For example, for each object detected, the object detection engine 314 can categorize it as either “furniture” (unlikely to move), “movable” (chairs, pens, purses, etc.), or “alive” (animals, humans, robots). The categories are useful to share in real time with other users, and “furniture” and the count of big movables that are likely to stay in a room (chairs, beanbag chairs, etc.) can be persisted in the host server 300. In one embodiment, the scenario of adding & removing chairs from a room can be used to differentiate between adjacent, nearly identical, office rooms. The scene analyzer 310 can also detect position of the sun and moon in the sky, for example, through windows, balconies, or outdoors, and use for orientation. The host server 300, in one embodiment, can predict the exact position of the Sun and Moon for any given time, latitude, and longitude.
In a further embodiment, the scene analyzer 310 performs audio analysis. Audio analysis can include, for example, passive listening and/or active echolocation to identify rooms (based on acoustics or unusual audio sources) and measure distances to walls (echolocation). Precision of echo measurement can be determined by audio sample rate & microphone placements on device. iOS allows individual microphones to be recorded. This can add additional layers of data to the 3D fingerprint of a location (not just the visual fingerprint, but the acoustic fingerprint of a location as well).
The scene analyzer 310 can also use visual perspective transforms to crop images of textures of individual objects and walls to identify with machine learning, or to save in compressed form to be able to generate a realistic 3D version of the real-world scene later (e.g., by the VOB positioning engine 360). Camera data can be used to save and learn (e.g., by the scene analyzer) a particular feature of a location to use as a marker for augmented reality. Note that Local data store on a client device can be used to cache objects detected or identified.
In a further embodiment, the host server 300 can use mesh networking (e.g., by the mesh analysis engine 318 and/or the fingerprint aggregator 346) among nearby devices to collect additional data and metadata about features in the physical location. The mesh analysis engine 318 can also collect data about the relative positions and motion of people and their devices in the location. For example, SSIDs and signal strengths of nearby wireless networks can be used to add further data and metadata to the 3D fingerprint of a location (e.g., via the data qualifier 340 and/or the fingerprint aggregator 346).
GPS location data can be used by the fingerprint generator 340 to add further data and metadata to the 3D fingerprint of a location. In addition, data from maps of a location (such as via map APIs) can also be used (e.g., by the fingerprint aggregator 346) to collect further data and metadata into the 3D fingerprint of a location.
The fingerprint generator 340 can create and maintain a database (e.g., the location fingerprint data repository 324) of location fingerprints (e.g., 3d location fingerprints) and metadata (e.g., the location metadata repository 322). For instance, 3D fingerprinting data cab be aggregated on a server (e.g., by the fingerprint aggregator 346) to build and maintain a database of 3D fingerprints for a set of locations in the physical world. Additionally, the host server 300 can leverage multi-peer connectivity, or other such similar frameworks for ad-hoc mesh networks using Wi-Fi or Bluetooth to transfer data.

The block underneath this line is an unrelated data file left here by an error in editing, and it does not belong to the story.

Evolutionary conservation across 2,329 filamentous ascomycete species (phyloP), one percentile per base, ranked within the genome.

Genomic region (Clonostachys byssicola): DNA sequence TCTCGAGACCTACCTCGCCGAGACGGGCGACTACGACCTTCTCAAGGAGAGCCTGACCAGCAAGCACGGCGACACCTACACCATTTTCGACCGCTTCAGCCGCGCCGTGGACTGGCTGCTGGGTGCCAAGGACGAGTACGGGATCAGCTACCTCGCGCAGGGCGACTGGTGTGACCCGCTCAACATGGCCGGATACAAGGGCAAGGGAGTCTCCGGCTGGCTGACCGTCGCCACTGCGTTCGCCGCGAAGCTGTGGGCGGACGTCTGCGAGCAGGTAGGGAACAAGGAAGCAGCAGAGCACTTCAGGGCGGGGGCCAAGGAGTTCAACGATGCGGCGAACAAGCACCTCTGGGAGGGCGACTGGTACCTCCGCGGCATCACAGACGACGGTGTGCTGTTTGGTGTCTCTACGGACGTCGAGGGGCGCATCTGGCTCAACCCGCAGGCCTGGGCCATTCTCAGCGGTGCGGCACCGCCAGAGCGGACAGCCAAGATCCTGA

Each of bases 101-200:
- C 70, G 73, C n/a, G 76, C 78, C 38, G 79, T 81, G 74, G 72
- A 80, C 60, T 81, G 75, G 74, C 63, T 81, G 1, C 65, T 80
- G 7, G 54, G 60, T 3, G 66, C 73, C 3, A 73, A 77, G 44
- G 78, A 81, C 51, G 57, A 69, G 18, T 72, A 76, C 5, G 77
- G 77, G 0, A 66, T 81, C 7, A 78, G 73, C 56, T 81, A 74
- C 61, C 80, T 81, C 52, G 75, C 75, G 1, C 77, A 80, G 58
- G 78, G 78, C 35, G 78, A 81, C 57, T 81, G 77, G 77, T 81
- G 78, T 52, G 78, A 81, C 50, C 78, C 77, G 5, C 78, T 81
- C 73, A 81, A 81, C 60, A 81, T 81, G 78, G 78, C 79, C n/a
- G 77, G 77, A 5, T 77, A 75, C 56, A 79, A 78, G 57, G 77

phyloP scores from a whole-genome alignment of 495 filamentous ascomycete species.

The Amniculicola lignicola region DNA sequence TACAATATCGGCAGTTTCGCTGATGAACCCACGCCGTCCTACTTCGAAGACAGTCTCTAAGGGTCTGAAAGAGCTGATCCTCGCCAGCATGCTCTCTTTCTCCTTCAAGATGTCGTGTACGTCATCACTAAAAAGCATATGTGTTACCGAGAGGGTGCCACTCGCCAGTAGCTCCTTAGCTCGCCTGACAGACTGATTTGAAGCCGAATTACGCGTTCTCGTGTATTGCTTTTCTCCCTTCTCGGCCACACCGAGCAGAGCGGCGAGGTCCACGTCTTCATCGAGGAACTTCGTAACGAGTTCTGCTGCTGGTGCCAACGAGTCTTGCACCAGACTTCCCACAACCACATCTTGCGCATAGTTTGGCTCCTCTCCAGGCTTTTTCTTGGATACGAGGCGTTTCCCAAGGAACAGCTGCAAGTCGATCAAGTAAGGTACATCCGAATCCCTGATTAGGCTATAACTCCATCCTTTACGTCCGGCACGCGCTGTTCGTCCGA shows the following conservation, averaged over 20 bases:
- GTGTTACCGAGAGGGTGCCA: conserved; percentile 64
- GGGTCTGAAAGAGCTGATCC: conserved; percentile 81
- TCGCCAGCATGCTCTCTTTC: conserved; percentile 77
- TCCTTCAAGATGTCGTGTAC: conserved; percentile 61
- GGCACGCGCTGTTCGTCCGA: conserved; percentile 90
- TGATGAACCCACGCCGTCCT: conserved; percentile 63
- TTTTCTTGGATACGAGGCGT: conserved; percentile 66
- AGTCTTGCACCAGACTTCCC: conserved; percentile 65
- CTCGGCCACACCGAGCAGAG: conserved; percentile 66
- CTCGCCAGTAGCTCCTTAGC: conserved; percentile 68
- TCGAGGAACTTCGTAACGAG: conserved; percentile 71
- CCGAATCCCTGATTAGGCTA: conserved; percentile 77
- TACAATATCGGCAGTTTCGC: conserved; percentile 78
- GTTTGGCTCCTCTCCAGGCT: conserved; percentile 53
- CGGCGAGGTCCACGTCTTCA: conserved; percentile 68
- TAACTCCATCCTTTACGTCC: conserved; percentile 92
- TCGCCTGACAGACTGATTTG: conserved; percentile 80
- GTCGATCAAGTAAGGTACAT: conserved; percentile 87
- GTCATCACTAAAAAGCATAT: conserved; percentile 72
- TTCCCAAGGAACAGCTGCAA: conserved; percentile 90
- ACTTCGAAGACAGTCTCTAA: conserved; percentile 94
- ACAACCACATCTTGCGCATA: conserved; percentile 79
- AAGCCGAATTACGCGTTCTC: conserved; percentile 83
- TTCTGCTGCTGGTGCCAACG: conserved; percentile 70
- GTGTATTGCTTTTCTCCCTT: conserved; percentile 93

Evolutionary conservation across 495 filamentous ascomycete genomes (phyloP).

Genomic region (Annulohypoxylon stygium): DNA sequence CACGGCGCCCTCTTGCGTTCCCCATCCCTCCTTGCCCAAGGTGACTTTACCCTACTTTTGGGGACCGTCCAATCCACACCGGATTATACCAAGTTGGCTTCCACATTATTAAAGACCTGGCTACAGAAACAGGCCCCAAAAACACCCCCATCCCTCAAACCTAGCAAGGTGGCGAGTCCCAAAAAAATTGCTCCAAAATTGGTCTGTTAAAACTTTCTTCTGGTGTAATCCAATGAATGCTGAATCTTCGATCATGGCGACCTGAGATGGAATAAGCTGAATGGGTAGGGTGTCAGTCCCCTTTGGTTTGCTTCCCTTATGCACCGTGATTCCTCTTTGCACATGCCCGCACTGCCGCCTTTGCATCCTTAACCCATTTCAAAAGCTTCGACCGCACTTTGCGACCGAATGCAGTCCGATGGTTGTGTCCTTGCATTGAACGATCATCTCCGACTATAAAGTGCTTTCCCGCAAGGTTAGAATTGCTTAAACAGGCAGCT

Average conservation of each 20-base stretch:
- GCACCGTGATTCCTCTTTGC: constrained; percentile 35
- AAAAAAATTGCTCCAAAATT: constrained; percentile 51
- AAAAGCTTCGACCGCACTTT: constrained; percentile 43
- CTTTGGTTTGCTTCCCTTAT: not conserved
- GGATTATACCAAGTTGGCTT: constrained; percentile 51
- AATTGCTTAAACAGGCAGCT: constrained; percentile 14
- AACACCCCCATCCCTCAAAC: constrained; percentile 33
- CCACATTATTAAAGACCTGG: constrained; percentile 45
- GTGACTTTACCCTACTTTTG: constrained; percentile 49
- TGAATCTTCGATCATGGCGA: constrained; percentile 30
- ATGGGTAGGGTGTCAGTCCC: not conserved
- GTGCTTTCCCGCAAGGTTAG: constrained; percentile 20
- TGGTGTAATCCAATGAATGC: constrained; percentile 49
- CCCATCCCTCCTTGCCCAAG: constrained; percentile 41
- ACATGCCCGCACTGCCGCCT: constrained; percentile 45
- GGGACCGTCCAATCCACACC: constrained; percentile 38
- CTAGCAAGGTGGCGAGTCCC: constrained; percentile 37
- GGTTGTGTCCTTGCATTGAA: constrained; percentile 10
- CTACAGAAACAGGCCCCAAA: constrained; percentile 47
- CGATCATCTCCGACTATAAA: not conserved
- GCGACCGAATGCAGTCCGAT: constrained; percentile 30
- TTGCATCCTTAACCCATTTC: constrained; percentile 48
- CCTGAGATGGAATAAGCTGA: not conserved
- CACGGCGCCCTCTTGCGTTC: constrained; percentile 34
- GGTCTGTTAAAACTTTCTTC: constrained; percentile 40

The host server 300 can enable sharing of location info between devices directly, to reduce the load on the server or the data usage of users. The host server 300 can further utilize a proprietary protocol for compatibility with Android and devices like hovering drones, which can send the system camera data, sometimes in stereo to crowdsource object detection & positioning information from other devices running augmented reality software at the same time.
The host server 300 can upload the relative positions (along with GPS location) for stationary objects to databases (e.g., the location metadata repository 322, location fingerprint data repository 324) for use by other devices. The fingerprint generator 340 can also detect spoofed/false data (e.g., by the data qualifier 344) by checking for impossible data, or data that doesn't match other, trusted users. In some instances, ID of users submitting data are stored so that contributed data can be removed for a malicious user.
The host server 300 also associates 3D fingerprint data about a location with metadata about the location (name of location, floor of building, type of location, room or room number, tags, address, geographic location, etc.). The metadata can be added manually by users, or it can be crowdsourced by rewarding users or asking them to add it. The metadata can also be system determined and/or added from other applications or derived by inference and contextual cues from the user's device and behavior.
In one embodiment, the host server 300 is able to crowdsource user or device contributions to the 3D fingerprint database for example, by using a reward system to encourage users to “paint” real-world scenes that have not been visited yet, or to help to measure a location with others, or to re-visit a location that needs to be measured again.